Wheels in Winter

Unfortunately, AFC Wimbledon did not win today meaning that they’re not going to the quarter finals of the FA Cup. Ahhhh…

My good news story for the day is even though we’ve had a ton of snow over the past couple weeks, downtown Minneapolis near The Local had clear sidewalks and curb cuts. It’s usually kind of nerve wracking to go downtown after lots of snow, because it’s hard to find street parking spots where we can drop my wheelchair lift. And, it can be really hard to move around if there’s a bunch of snow piled up on sidewalks and blocking curb cuts. For example, last year when I went to a concert, I got stuck trying to get back to my van because the snow was piling up. So, great job City of Minneapolis and businesses near The Local! I had no problems getting from my van to my soccer/football match on time with no drama.

Breakfast at The Local was awesome! You have to try the French Toast Bites! Justin in his wheelchair and dad crossing street

It was really nice having the Minneapolis experience this weekend, because just a week ago, was this example closer to home. Check out the push button to open the automatic door on this building. Don’t think any wheelchair can get close enough to reach that one.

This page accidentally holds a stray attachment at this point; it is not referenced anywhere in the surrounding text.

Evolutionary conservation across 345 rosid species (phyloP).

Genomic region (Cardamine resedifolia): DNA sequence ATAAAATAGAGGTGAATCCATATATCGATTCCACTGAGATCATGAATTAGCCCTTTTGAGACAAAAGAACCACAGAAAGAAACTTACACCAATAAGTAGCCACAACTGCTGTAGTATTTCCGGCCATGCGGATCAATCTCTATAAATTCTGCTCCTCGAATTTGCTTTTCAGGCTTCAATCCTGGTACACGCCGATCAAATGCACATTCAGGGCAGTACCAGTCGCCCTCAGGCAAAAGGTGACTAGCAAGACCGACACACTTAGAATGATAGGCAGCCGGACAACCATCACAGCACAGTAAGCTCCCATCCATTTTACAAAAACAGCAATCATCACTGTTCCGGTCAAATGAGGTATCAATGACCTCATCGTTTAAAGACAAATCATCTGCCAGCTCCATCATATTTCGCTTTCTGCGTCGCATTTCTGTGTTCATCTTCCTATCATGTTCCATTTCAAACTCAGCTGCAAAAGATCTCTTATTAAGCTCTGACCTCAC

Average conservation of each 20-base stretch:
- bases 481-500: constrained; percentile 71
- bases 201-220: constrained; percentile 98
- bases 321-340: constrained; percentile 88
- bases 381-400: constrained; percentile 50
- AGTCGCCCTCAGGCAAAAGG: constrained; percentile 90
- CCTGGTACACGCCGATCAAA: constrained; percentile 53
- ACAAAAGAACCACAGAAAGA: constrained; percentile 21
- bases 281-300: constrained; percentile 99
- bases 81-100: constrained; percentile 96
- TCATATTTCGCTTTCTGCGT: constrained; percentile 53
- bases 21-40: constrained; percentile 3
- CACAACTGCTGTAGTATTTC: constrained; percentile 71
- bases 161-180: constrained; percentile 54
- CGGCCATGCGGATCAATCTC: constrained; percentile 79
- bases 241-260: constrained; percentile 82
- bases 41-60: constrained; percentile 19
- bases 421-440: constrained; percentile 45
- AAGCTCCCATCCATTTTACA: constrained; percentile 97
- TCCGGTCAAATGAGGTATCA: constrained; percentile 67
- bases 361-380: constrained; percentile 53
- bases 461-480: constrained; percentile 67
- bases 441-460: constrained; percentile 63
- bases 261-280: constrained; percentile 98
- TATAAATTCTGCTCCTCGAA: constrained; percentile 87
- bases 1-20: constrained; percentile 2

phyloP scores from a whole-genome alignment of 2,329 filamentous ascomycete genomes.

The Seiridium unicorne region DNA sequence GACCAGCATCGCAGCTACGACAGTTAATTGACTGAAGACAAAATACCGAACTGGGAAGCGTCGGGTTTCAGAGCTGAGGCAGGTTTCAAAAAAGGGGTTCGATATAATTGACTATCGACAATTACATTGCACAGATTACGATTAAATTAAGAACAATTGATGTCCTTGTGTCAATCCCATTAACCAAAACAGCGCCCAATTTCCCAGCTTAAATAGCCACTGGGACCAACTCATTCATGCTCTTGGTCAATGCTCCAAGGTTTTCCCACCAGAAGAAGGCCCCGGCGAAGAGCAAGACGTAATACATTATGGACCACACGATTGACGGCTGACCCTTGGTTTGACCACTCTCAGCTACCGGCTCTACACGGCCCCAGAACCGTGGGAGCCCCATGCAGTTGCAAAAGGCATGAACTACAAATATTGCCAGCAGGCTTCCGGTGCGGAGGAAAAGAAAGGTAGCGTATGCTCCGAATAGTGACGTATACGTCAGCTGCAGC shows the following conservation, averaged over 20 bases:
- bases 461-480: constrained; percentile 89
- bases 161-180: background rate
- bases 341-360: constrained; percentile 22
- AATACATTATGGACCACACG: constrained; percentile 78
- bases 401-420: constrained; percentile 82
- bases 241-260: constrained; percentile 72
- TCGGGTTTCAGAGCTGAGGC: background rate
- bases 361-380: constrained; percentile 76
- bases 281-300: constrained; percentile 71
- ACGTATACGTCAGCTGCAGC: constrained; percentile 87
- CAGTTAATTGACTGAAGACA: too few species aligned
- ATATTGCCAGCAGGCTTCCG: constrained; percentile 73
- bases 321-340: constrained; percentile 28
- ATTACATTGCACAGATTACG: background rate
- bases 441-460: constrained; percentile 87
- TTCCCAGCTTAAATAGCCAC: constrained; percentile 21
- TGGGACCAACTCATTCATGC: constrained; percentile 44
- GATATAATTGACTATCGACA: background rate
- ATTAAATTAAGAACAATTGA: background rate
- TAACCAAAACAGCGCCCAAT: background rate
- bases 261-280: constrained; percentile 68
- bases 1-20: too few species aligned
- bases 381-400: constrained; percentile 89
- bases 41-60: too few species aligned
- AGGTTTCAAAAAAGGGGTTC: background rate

Justin in wheelchair outside door with pile of snow in front of accessible push button

Other stuff coming up this week:

  • Disability Day at the Capitol is on Tuesday, 2/19/2019! I’ll be there making my voice heard for disability rights!
  • Friday is my follow up with the orthopedic ankle/foot specialist and hope to figure out what to do with my painful big toe.

2018, see ya

3 things I will always remember

  1. Door knocking for Ami Wazlawic – my new State Representative! I think I liked that even more than being a delegate at the State Convention. I think the parties need to think about how they’re endorsing candidates so that more people can be involved in the process.Ami Wazlawic and Justin Smith smilingKris and Justin smiling
  2. Spoke at Charting the C’s Conference – a lot of work but felt amazing to be the keynote speaker and to present in a couple sessions with my mom, Jennie Delisi and Kim Wee. It’s awesome to have the opportunities to share my experience with such amazing people! Justin with 2 womenJustin smiling with audience seated at tables in background
  3. Writing my unfinished first draft of my book and my blog – I even moved my blog to WordPress which I’ve found very accessible and easy to use. To write is to be free.Justin looking at computer

Read more posts about my favorite 2018 things

Volunteering and participating in political process

VOTE on 11/6 if you haven’t already

Midterms on Nov 6: Clear choice for me in Minnesota

Midterms Part 1: People with Disabilities Vote!

Why it matters

Vote! My letter to the editor

Adjournment

Ready to convene

Show Up and Dance with Me!

Charting the Cs Conference

I’m here and stuff

Video blog for my latest update

Writing

Writing with WordQ (NO POLITICS, really!)

Happy summer

Anyone else have this problem?